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Week 7: Jason Kelce’s Eagles Education Season

Each week this season, the Super Bowl-winning offensive lineman compares Philly schools to those of our on-field competitors—and celebrates a local education innovation. This week, he looks at Dallas

It was a perfectly blue-sky day, and as the sun shone down on the National Constitution Center (NCC), you could hear the unbridled laughter and high-pitched squeals of 3,500 students: They’d descended upon the sprawling campus in Old City in honor of National Constitution Day, September 17.

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“That’s the sound of learning,” said School District of Philadelphia Superintendent William Hite. He was there for the celebration, and for an announcement about a groundbreaking program I think is super cool:

NCC just rolled out an awesome (and, rest assured, totally nonpartisan), free tool called Interactive Constitution: Classroom Edition, that allows classrooms all around the country to interact with each other to discuss Constitutional issues via video chat, with the guidance of judges and master teachers. There are also videos, podcasts, lesson plans and a neat feature called the Drafting Table, which lets students explore early drafts of the Constitutional text.

So, for example, classrooms in Dallas, where we’ll be playing this weekend, can dive into conversations with classrooms right here in Philly. Students can get out of their silos, and be exposed to different viewpoints. It’s just a really cool way to bring the Constitution into the classroom, and connect students to our country’s legislation.

NCC president and CEO Jeffrey Rosen also revealed the launch of the Constitutional Ambassadors program, which will enable tens of thousands of Philadelphia students to attend the Center for intensive workshops about the Constitution, bring what they learn back to their classrooms, and then sign up for these online exchanges. Hite poetically says these ambassadors can be “beacons of light,” and he’s right.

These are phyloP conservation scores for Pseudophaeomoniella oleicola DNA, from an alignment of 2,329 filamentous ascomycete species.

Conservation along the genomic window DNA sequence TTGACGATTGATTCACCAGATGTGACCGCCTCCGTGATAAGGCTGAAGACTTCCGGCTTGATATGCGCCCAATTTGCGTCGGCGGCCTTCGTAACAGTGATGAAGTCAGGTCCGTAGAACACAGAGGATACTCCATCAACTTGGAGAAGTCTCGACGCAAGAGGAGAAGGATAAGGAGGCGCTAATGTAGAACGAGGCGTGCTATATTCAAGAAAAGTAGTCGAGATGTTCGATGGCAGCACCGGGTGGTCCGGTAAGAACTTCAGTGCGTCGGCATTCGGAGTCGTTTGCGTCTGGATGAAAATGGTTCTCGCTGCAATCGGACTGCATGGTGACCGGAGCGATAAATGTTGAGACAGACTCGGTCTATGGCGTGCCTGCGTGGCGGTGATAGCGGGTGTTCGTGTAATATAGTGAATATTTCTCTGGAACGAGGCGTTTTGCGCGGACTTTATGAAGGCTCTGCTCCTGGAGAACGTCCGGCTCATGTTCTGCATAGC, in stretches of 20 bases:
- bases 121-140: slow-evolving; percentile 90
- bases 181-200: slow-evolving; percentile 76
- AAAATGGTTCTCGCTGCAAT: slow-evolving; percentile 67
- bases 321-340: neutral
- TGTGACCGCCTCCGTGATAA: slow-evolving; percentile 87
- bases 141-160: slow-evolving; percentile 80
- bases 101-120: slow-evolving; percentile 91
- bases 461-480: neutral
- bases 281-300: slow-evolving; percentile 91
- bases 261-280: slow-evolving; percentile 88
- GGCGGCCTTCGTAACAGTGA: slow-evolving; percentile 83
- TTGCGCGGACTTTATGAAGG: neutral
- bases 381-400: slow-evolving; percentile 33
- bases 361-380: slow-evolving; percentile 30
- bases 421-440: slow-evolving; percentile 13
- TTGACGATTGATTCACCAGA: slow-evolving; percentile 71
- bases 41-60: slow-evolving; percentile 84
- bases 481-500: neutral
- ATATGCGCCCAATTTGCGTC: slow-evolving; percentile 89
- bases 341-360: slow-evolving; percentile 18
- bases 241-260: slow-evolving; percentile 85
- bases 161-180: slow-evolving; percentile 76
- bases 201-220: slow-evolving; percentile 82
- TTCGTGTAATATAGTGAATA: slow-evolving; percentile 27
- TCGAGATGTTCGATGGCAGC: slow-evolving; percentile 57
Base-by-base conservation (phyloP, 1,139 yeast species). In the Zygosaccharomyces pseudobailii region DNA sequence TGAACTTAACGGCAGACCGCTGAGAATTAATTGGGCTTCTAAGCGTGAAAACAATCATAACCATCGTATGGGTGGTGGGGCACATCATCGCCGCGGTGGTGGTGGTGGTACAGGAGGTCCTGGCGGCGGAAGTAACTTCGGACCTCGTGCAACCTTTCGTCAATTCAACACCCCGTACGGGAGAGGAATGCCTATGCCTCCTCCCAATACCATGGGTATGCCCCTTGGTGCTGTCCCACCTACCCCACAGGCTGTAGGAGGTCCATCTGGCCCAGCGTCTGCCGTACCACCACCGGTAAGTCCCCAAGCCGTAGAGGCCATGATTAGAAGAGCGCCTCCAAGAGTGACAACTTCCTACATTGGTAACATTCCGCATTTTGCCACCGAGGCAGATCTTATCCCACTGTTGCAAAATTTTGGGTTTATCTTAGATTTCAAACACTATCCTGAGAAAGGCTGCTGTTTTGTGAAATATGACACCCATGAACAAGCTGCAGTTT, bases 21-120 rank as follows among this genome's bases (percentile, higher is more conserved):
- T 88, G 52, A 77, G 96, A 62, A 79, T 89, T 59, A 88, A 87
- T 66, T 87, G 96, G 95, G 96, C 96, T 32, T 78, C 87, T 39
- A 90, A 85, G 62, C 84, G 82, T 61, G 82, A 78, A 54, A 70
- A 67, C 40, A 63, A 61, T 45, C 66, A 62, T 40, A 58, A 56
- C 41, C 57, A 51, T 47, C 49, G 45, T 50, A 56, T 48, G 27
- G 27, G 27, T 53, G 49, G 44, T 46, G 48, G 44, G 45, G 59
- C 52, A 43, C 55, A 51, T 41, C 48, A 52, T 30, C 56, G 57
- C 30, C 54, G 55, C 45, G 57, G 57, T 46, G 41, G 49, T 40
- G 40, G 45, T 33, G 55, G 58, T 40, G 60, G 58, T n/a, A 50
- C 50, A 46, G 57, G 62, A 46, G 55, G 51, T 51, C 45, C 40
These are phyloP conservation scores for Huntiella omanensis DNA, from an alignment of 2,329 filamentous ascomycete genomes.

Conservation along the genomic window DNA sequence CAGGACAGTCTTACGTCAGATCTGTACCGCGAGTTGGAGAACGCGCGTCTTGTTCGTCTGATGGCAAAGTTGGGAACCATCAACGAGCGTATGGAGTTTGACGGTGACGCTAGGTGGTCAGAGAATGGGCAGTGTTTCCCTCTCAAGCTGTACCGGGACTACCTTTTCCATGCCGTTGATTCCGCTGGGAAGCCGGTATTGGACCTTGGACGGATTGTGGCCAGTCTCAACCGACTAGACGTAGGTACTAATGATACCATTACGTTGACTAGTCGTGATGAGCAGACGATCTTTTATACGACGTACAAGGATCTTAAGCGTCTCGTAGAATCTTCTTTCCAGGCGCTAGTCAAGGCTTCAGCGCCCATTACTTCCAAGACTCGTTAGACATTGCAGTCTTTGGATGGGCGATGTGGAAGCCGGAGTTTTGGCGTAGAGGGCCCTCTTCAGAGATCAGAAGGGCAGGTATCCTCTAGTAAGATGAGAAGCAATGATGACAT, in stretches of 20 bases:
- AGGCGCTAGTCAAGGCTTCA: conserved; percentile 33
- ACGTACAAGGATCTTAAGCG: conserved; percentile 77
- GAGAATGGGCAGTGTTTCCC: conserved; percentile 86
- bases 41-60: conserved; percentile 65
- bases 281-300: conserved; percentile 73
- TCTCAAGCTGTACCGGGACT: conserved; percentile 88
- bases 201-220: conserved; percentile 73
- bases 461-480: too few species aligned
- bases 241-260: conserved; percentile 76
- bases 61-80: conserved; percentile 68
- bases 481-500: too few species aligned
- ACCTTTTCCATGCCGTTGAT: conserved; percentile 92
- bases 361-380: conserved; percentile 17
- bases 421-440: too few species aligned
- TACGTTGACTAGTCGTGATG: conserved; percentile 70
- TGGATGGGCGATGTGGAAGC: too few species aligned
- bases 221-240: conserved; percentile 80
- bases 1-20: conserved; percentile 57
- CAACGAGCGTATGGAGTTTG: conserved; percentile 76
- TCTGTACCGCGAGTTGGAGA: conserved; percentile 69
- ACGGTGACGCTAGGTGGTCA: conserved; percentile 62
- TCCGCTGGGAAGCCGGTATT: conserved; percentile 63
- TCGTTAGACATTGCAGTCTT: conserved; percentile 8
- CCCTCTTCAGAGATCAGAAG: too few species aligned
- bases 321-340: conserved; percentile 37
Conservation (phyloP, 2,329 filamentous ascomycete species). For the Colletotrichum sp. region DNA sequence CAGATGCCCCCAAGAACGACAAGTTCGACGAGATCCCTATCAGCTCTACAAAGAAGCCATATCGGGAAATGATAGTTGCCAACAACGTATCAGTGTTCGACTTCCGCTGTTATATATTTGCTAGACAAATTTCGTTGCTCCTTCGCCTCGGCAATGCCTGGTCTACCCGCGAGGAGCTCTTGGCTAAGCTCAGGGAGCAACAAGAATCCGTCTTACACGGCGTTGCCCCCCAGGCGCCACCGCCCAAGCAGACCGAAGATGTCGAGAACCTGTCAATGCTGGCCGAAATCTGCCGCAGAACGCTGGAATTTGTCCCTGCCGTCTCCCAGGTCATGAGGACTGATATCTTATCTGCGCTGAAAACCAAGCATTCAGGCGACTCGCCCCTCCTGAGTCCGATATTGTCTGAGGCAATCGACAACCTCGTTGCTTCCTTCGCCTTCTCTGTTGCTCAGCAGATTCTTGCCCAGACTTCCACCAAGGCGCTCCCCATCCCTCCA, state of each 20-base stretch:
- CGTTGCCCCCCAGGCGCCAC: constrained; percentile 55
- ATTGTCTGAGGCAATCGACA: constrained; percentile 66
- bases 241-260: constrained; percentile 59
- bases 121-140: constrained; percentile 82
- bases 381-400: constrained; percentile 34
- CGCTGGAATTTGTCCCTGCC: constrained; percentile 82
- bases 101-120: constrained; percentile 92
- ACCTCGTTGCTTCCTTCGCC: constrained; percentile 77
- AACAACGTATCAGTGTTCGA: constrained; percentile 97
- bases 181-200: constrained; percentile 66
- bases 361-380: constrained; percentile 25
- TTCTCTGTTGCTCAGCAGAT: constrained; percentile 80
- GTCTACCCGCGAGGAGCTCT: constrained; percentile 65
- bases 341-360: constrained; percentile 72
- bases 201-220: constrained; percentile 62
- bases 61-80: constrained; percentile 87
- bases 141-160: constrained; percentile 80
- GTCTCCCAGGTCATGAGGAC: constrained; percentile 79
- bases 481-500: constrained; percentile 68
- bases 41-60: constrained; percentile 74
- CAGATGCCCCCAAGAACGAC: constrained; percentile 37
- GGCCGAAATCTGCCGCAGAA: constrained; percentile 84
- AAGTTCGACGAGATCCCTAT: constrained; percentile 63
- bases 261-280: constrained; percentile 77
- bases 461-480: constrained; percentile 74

See, anyone who knows me knows that I have no problem questioning or defending rules. But I firmly believe that you can’t just run around yapping without knowing why rules are there, how they came to be, and what their intention is.

And that’s just what this curriculum is designed to do: empower all students, whether they’re in public, private, parochial, charter or home school, with knowledge about the rules that govern our country, so that they can have informed opinions—and be equipped with the tools for thoughtful civil discourse.

And from the locker room to the classroom to the living room or boardroom, what’s more important than that?

Next week we take on Buffalo, and I’ll tell you about a cool program aimed at keeping teachers in the classroom.

PS: If you’ve been paying close attention to our charts, you’ll notice that the numbers for Philly are once again different this time; that’s because, this week, we’re focusing solely on traditional public schools and not charter schools. In Dallas, charters are operated independently, and not as part of the district. 



Philadelphia

Eagles

Dallas

Cowboys

# of students in traditional public schools

128,102

# of students in traditional public schools

155,119

% graduated high school

69

% graduated high school

88

% population with a BA

26

% population with a BA

32

$ per pupil

15,000

$ per pupil

8,000

% students economically disadvantaged

73

% students economically disadvantaged

87

% students of color of

86

% students of color of

95

% teachers of color

33

% teachers of color

70

# students in charter schools

72,337

# students in charter schools

34,000

% special education students

15

% special education students

8

% english language learners

12

% english language learners

44


Philly Sources: All from School District of Philadelphia except % with a BA from here, and $ per pupil here.

Dallas Sources: All stats provided by Dallas Independent School District except $ per pupil hereAlso, % students of color, teachers of color, economically disadvantaged students, special education students and ELL, are from 2017-2018 (the most recent data they could provide us with), while Philly’s reflect the current school year.

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